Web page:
On June 13, 1868, American physicist Wallace Clement Sabine was born. Sabine founded the field of architectural acoustics as the outcome of his investigations on the effect of absorption on reverberation time. Sabine was acoustical architect of Boston’s Symphony Hall, widely considered one of the two or three best concert halls in the world for its acoustics.
Wallace Sabine graduated from Ohio State University in 1886 and pursued graduate study at Harvard University. Afterwards, Sabine became assistant physics professor at Harvard. Even though he was known to be a great teacher and researcher, Sabine was not exactly known as an expert in the field of acoustics and sound. However, in this period, the Harvard physics department was given the task to acoustically improve the Fogg Lecture Hall, part of the recently constructed Fogg Art Museum. The task was considered impossible by the senior staff and it was handed down until it landed on Wallace Sabine’s desk, who had not even earned his Ph.D.
Sabine decided to tackle the issue just like any other physics research task and started to characterize sound in a room as a body of energy and focused his investigations on the sound-absorbing properties of various materials and their effect on reverberation times. He then spent years studying the acoustical qualities of the museum’s lecture hall, and also the Sanders Theater because it was widely known to have excellent acoustics. Sabine attempted to find a formula by which he could measure and assess the acoustics of performance space designs. Sabine and his assistants proceeded to move objects back and forth in the halls, carefully measuring with the help of an organ pipe and a stop watch. Sabine then timed how long it took for different frequencies of sound to decay to inaudibility under various conditions. Wallace Sabine then managed to determine a definitive relationship between the quality of a room’s acoustics, the size of the chamber, and the amount of absorption surfaces that were present. His formula for calculating reverberation time is defined as the number of seconds required for the intensity of the sound to drop from the starting level by 60 decibels. The modern unit of sound absorption, the sabin, is named after Wallace Sabine and is considered the most important quantitative tool in architectural acoustics today.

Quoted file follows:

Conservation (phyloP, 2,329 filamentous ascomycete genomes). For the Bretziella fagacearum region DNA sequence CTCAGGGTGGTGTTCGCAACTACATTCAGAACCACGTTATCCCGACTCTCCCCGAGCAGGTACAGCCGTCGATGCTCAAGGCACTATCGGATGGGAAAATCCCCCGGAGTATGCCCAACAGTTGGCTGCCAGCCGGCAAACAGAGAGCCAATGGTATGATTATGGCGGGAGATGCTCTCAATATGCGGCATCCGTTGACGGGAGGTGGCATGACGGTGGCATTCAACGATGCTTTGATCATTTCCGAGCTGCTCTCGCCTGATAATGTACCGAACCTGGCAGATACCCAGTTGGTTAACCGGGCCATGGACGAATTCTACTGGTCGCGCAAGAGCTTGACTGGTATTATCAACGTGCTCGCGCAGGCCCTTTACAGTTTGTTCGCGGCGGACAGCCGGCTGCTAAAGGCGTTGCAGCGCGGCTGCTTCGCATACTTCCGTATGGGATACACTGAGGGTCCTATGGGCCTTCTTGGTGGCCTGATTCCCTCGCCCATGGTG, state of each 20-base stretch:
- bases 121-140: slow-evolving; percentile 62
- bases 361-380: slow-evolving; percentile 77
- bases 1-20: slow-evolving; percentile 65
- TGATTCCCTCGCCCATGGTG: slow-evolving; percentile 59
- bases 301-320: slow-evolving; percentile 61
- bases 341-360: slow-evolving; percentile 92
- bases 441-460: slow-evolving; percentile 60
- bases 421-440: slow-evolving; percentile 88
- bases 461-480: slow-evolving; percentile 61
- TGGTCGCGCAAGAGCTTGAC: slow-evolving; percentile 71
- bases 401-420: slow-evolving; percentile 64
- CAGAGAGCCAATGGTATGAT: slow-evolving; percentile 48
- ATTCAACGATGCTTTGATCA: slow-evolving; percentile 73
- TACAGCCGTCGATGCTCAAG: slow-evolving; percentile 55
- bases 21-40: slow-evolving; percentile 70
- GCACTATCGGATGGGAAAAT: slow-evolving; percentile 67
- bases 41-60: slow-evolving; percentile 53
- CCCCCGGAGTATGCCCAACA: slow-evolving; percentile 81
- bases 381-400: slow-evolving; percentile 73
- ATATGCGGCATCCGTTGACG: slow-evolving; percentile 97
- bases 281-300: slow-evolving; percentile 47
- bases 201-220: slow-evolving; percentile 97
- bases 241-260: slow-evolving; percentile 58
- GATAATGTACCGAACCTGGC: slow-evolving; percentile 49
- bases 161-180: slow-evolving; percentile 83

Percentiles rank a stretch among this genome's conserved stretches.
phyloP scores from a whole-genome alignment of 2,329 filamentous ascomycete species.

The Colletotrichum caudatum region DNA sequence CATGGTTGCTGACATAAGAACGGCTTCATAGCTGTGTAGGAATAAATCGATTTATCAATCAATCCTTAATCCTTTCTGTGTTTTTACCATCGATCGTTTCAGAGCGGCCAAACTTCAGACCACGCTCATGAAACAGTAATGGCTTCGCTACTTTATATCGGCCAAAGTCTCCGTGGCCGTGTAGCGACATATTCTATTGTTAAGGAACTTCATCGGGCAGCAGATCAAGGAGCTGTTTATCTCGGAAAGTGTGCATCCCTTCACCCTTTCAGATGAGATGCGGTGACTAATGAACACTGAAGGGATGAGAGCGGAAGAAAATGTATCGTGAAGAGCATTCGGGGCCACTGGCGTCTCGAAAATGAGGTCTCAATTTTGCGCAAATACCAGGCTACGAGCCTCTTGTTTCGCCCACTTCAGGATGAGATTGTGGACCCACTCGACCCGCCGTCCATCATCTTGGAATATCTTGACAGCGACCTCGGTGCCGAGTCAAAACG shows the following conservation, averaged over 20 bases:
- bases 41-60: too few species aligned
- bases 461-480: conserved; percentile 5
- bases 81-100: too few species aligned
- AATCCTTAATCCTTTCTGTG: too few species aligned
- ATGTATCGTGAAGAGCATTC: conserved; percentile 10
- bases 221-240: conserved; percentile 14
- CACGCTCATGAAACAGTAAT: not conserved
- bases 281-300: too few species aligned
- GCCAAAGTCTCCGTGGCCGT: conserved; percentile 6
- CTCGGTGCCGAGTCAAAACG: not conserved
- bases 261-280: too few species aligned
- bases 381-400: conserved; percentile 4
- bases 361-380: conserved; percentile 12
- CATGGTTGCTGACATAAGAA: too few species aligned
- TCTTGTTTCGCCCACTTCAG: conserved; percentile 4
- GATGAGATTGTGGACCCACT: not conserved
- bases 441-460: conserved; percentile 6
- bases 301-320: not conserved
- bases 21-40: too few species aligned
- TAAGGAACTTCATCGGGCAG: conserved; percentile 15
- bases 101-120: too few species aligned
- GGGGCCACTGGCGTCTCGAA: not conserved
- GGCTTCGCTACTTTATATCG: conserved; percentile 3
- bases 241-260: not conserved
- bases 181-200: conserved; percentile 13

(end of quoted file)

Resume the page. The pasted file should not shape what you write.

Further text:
And for the Fogg Lecture Hall, there was a solution as well. Sabine found out that the hall’s reverberation time was too long. A spoken word remained audible for more than 5 seconds which caused too much resonance and echo. Sabine then outfitted the hall with sound-absorbent materials to reduce this echo effect. As Sabine’s project was a great success and his reputation grew, he was appointed consultant for the design of Boston’s Symphony Hall. He proposed a so called shoebox configuration favored in European concert halls, instead of the wider fan shape more typical of the halls built in America at that time. The materials used were brick, steel, and plaster with wooden floors. The Symphony Hall made its debut in 1900 with a gala preceded by a benefit concert conducted by Maestro Wilhelm Gericke.
In later years, Wallace Sabine was appointed dean of Harvard’s Graduate School of Applied Science from 1906 through 1915. He served on the Rockefeller War Relief Commission during World War I, and was a member of the National Advisory Committee for Aeronautics as well. Wallace Sabine passed away on January 10, 1919 at age 50. Architectural acoustics has developed into a prestigious field of expertise since his death, and Sabine is widely recognized as the founder of the profession.
At yovisto academic video search, you can learn more about ‘Making Sound Visible Through Cymatics‘ in the lecture by Evan Grant.
References and Further Reading:
-  Wallace Sabine at the American Physics Society
-  Wallace Clement Ware Sabine (1868-1919). Edwin H. Hall. Proceedings of the American Academy of Arts and Sciences Vol. 60, No. 14 (Dec., 1925), pp. 646-651
-  Wallace Sabine at Philophony
-  Wallace Sabine at Wikidata
-  Wallace Clement Sabine at the Mathematics Genealogy Project